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EPA Takes Action to Protect Wetlands in Western New York; Cites Local Company for Filling in Over Sixteen Acres of Wetlands, Adjacent to the Cassadaga Creek

Release Date: 05/08/2014
Contact Information: John Martin, (212) 637-3662,

      (New York, N.Y.) The U.S. Environmental Protection Agency and the U.S. Department of Justice have filed a legal complaint against Dependable Towing and Recovery, Inc. and David A. Whitehill for illegally filling wetlands on his property in Falconer, New York in violation of the federal Clean Water Act. The complaint seeks the restoration of the damaged wetlands by Mr. Whitehill and Dependable Towing and Recovery and financial penalties. The impacted wetlands are adjacent to Cassadaga Creek, which is a tributary to the Allegheny River.

      Wetlands are valuable resources that naturally filter chemical contaminants from water and land and help control floods. Wetlands also support a vast array of bird, plant, aquatic and animal life. Damaging or eliminating wetlands can be devastating to downstream waters.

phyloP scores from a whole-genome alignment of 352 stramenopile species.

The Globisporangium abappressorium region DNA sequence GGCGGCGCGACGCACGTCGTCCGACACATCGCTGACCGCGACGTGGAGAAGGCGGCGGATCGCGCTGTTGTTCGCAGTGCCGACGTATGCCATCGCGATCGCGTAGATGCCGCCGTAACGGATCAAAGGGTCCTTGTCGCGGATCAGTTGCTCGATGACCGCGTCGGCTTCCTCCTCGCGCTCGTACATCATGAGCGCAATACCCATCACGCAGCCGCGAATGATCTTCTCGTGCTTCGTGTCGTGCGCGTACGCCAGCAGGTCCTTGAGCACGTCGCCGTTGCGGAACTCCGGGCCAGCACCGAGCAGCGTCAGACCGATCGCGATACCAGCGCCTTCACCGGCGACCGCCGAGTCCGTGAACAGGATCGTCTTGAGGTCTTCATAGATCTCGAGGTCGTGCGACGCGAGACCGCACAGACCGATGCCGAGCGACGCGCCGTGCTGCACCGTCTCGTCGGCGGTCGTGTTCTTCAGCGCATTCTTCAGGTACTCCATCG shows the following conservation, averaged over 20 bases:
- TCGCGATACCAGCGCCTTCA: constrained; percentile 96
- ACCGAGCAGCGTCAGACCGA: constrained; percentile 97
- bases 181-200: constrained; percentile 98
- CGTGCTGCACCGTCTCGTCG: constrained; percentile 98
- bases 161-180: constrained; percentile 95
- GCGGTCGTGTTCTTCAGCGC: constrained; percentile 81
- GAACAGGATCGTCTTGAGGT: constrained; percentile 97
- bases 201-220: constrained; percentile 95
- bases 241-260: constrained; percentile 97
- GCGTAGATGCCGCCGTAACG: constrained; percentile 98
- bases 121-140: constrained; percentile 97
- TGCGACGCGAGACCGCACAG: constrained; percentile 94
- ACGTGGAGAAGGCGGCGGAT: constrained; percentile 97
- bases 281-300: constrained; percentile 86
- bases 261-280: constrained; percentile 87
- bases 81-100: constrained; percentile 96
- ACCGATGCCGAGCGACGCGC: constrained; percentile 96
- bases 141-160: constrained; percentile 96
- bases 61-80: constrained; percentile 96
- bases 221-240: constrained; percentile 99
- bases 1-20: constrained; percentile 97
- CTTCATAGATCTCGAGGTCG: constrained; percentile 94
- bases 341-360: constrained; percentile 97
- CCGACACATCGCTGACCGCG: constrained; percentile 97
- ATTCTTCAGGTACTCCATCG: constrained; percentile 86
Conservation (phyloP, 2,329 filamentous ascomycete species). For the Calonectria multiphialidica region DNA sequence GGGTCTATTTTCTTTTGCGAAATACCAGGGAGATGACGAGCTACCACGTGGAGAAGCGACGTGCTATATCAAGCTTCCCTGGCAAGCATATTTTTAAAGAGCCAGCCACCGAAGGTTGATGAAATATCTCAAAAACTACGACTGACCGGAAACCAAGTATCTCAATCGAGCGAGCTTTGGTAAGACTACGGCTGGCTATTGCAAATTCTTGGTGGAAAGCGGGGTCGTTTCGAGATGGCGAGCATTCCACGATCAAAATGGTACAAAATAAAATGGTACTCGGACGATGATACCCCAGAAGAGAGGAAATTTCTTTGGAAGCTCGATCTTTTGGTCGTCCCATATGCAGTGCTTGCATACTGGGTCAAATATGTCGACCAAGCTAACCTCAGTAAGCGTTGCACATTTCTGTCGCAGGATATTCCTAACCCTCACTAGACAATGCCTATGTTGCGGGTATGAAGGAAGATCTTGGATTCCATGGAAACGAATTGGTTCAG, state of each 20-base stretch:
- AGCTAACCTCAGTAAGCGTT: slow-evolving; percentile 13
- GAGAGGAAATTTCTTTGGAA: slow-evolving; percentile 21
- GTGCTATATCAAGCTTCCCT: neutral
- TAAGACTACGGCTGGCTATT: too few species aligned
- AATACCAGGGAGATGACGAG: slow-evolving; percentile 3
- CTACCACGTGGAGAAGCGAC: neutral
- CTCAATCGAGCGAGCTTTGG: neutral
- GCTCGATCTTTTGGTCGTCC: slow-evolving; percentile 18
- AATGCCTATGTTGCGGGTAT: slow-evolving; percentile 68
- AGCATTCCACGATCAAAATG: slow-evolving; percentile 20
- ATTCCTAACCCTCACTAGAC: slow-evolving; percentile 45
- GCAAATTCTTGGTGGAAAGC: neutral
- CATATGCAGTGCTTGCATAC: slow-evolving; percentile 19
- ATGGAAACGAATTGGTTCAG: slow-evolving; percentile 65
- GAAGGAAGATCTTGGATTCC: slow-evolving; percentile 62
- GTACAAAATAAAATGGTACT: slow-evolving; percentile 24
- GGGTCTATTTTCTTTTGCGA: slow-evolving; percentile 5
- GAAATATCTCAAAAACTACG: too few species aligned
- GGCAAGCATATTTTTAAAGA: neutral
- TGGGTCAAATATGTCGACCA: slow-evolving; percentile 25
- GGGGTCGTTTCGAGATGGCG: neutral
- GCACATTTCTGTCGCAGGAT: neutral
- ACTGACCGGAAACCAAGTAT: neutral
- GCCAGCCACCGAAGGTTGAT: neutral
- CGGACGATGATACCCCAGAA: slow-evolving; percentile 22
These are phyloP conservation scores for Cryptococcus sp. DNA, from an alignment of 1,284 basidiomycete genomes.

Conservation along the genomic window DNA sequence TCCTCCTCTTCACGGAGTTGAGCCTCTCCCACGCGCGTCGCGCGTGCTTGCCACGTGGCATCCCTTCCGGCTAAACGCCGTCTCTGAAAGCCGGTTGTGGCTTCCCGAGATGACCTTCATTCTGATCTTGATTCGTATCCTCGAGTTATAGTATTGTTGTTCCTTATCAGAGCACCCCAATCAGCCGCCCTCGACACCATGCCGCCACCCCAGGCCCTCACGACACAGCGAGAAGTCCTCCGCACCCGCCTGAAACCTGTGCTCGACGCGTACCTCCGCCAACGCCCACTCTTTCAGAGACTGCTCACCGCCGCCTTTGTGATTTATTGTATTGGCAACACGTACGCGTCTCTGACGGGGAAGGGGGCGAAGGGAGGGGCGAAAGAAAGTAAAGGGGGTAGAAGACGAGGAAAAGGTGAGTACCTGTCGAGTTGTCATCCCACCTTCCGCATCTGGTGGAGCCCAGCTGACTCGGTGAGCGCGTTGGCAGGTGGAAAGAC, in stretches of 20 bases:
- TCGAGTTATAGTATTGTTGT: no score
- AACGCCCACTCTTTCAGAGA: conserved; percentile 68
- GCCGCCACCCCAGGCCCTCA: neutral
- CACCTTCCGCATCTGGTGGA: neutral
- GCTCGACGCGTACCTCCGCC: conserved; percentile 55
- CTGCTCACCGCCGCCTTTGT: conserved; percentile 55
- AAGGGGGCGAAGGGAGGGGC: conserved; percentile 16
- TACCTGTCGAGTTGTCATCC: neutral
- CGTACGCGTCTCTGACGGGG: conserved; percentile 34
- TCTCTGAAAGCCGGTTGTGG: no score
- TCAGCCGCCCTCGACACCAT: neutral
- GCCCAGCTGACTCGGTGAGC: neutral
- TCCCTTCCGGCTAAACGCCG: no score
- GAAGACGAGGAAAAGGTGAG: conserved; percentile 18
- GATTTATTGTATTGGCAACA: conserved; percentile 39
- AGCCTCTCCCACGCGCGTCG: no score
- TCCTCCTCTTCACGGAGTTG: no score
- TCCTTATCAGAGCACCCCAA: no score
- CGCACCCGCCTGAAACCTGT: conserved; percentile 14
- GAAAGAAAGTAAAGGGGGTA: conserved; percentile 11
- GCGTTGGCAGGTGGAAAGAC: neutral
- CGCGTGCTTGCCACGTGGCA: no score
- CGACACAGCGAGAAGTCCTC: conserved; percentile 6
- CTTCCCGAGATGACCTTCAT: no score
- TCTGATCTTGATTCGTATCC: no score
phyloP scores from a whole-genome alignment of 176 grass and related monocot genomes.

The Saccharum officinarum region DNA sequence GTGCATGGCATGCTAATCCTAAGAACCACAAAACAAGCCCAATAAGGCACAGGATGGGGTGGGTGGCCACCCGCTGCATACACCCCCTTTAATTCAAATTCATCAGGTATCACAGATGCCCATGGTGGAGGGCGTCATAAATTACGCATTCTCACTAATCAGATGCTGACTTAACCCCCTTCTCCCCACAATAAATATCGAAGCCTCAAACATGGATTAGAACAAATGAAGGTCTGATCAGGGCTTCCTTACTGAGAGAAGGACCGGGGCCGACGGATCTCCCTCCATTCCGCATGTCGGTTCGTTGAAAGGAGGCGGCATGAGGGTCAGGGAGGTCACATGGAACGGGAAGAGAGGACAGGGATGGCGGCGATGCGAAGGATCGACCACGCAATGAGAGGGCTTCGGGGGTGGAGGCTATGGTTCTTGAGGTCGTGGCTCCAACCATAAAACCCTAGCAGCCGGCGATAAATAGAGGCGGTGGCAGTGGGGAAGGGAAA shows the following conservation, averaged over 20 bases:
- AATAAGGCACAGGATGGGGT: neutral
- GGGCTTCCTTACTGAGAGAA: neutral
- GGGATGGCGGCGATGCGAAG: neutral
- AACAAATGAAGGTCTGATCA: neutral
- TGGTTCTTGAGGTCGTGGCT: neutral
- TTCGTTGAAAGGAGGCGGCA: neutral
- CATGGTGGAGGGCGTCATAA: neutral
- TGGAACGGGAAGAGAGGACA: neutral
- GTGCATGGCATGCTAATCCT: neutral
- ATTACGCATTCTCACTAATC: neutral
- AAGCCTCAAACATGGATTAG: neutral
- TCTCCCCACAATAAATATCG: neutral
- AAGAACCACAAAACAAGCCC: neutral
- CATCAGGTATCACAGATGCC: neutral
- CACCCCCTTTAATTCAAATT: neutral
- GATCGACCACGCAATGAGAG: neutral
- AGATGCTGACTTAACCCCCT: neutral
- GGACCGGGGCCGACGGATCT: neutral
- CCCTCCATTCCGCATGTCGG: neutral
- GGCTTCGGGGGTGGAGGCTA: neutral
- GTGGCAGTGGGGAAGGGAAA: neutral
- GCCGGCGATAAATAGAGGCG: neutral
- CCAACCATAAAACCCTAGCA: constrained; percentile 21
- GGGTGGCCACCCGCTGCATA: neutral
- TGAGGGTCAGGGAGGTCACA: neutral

“By taking this action, the EPA is sending a strong message about the importance of protecting wetlands,” said EPA Regional Administrator Judith A. Enck. “Wetlands provide enormous environmental benefits for people, fish and wildlife, and are particularly effective in controlling flooding and the sediment and pollutants from washing into rivers, lakes, streams and bays.”

      In 2009, both the U.S. Army Corps of Engineers and the EPA issued “cease and desist” orders to Mr. Whitehill and Dependable Towing and Recovery after joint inspections with the New York State Department of Environmental Conservation revealed evidence of unauthorized filling of wetlands. The EPA issued an administrative order in March 2010 requiring Mr. Whitehill and Dependable Towing and Recovery to remove the illegal fill from more than 16 acres of forested wetlands at the company’s facility, which was managed by Mr. Whitehill and located on his property. The owners and company did not comply with the order, resulting in the legal action by the EPA and the U.S. Department of Justice announced today.

      For more information on EPA’s work to protect wetlands, visit

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